PUBLICATION

Live analysis of endodermal layer formation identifies random walk as a novel gastrulation movement

Authors
Pézeron, G., Mourrain, P., Courty, S., Ghislain, J., Becker, T.S., Rosa, F.M., and David, N.B.
ID
ZDB-PUB-080309-18
Date
2008
Source
Current biology : CB   18(4): 276-281 (Journal)
Registered Authors
Becker, Thomas S., David, Nicholas, Mourrain, Philippe, Pézeron, Guillaume, Rosa, Frederic
Keywords
none
MeSH Terms
  • Animals
  • Animals, Genetically Modified/embryology
  • Animals, Genetically Modified/physiology
  • Cell Movement/physiology*
  • Embryonic Induction/physiology
  • Endoderm/cytology*
  • Endoderm/physiology
  • Gastrulation/physiology*
  • High Mobility Group Proteins/metabolism
  • Nodal Protein
  • SOX Transcription Factors
  • Transcription Factors/metabolism
  • Transforming Growth Factor beta/metabolism
  • Zebrafish/embryology*
  • Zebrafish/physiology
  • Zebrafish Proteins/metabolism
PubMed
18291651 Full text @ Curr. Biol.
Abstract
During gastrulation, dramatic movements rearrange cells into three germ layers expanded over the entire embryo [1-3]. In fish, both endoderm and mesoderm are specified as a belt at the embryo margin. Mesodermal layer expansion is achieved through the combination of two directed migrations. The outer ring of precursors moves toward the vegetal pole and continuously seeds mesodermal cells inside the embryo, which then reverse their movement in the direction of the animal pole [3-6]. Unlike mesoderm, endodermal cells internalize at once and must therefore adopt a different strategy to expand over the embryo [7, 8]. With live imaging of YFP-expressing zebrafish endodermal cells, we demonstrate that in contrast to mesoderm, internalized endodermal cells display a nonoriented/noncoordinated movement fit by a random walk that rapidly disperses them over the yolk surface. Transplantation experiments reveal that this behaviour is largely cell autonomous, induced by TGF-beta/Nodal, and dependent on the downstream effector Casanova. At midgastrulation, endodermal cells switch to a convergence movement. We demonstrate that this switch is triggered by environmental cues. These results uncover random walk as a novel Nodal-induced gastrulation movement and as an efficient strategy to transform a localized cell group into a layer expanded over the embryo.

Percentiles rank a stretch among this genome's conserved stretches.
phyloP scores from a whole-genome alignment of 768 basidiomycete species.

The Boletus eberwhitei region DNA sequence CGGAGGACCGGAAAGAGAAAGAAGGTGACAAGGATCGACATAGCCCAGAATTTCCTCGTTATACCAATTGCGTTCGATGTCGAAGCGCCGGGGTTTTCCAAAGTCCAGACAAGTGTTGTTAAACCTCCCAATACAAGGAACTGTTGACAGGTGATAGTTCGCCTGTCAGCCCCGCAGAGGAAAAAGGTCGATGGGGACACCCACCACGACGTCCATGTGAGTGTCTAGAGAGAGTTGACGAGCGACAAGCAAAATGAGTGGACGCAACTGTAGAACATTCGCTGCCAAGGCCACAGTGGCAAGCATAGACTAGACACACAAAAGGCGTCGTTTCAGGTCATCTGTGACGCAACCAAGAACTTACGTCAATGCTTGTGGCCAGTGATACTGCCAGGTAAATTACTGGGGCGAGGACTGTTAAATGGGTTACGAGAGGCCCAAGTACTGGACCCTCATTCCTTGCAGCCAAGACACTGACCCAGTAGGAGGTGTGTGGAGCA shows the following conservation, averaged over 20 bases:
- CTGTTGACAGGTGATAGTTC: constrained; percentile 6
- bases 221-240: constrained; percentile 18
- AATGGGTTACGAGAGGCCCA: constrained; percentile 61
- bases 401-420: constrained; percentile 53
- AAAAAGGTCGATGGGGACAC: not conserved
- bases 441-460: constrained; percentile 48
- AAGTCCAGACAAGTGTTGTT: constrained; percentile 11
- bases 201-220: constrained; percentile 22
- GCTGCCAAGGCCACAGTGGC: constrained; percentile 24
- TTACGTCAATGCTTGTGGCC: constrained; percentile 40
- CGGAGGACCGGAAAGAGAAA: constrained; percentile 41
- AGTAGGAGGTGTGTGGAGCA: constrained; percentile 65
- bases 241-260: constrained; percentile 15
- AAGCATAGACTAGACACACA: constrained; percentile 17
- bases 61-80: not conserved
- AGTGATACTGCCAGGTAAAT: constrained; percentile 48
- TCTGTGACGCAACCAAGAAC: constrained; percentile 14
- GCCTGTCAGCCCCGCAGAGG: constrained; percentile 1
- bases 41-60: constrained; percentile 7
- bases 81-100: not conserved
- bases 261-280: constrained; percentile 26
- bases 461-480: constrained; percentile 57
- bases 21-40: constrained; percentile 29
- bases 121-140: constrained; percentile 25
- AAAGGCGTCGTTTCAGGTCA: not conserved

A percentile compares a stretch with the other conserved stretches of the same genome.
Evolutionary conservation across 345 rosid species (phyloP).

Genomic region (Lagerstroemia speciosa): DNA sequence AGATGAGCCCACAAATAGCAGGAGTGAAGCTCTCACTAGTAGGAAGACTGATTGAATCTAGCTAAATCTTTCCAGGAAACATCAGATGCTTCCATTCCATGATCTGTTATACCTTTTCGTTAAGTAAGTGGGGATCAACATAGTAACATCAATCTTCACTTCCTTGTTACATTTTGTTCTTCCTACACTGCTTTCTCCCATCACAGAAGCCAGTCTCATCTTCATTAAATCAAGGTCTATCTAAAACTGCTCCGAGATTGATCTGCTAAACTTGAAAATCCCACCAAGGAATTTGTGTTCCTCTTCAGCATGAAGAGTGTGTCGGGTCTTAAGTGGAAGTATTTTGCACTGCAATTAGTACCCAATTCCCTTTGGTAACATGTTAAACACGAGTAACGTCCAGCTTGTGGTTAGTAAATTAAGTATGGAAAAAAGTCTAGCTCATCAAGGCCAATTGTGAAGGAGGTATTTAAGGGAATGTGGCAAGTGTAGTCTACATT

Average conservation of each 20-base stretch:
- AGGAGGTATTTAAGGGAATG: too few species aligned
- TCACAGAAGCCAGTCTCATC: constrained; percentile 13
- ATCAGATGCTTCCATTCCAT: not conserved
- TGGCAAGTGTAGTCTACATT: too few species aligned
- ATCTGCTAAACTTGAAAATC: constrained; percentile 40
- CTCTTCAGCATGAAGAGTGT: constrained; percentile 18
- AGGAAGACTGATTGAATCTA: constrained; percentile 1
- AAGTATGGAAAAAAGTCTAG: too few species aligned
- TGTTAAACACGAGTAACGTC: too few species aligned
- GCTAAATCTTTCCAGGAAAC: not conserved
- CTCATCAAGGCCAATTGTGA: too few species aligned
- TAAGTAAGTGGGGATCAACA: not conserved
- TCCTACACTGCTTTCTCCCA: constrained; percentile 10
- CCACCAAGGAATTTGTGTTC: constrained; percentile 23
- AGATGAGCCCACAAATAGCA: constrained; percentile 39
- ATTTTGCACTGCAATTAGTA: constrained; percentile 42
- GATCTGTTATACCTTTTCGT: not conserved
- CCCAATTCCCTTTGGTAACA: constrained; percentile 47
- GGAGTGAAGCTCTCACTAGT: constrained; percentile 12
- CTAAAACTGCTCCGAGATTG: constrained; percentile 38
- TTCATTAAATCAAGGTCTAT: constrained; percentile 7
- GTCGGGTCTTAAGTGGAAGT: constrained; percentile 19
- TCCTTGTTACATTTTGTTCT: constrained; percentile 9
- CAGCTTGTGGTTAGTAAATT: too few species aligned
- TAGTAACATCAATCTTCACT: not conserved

Genes / Markers
Figures
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Expression
Phenotype
Mutation and Transgenics
Human Disease / Model Data
Sequence Targeting Reagents
Fish
Antibodies
Orthology
Engineered Foreign Genes
Mapping
Errata and Notes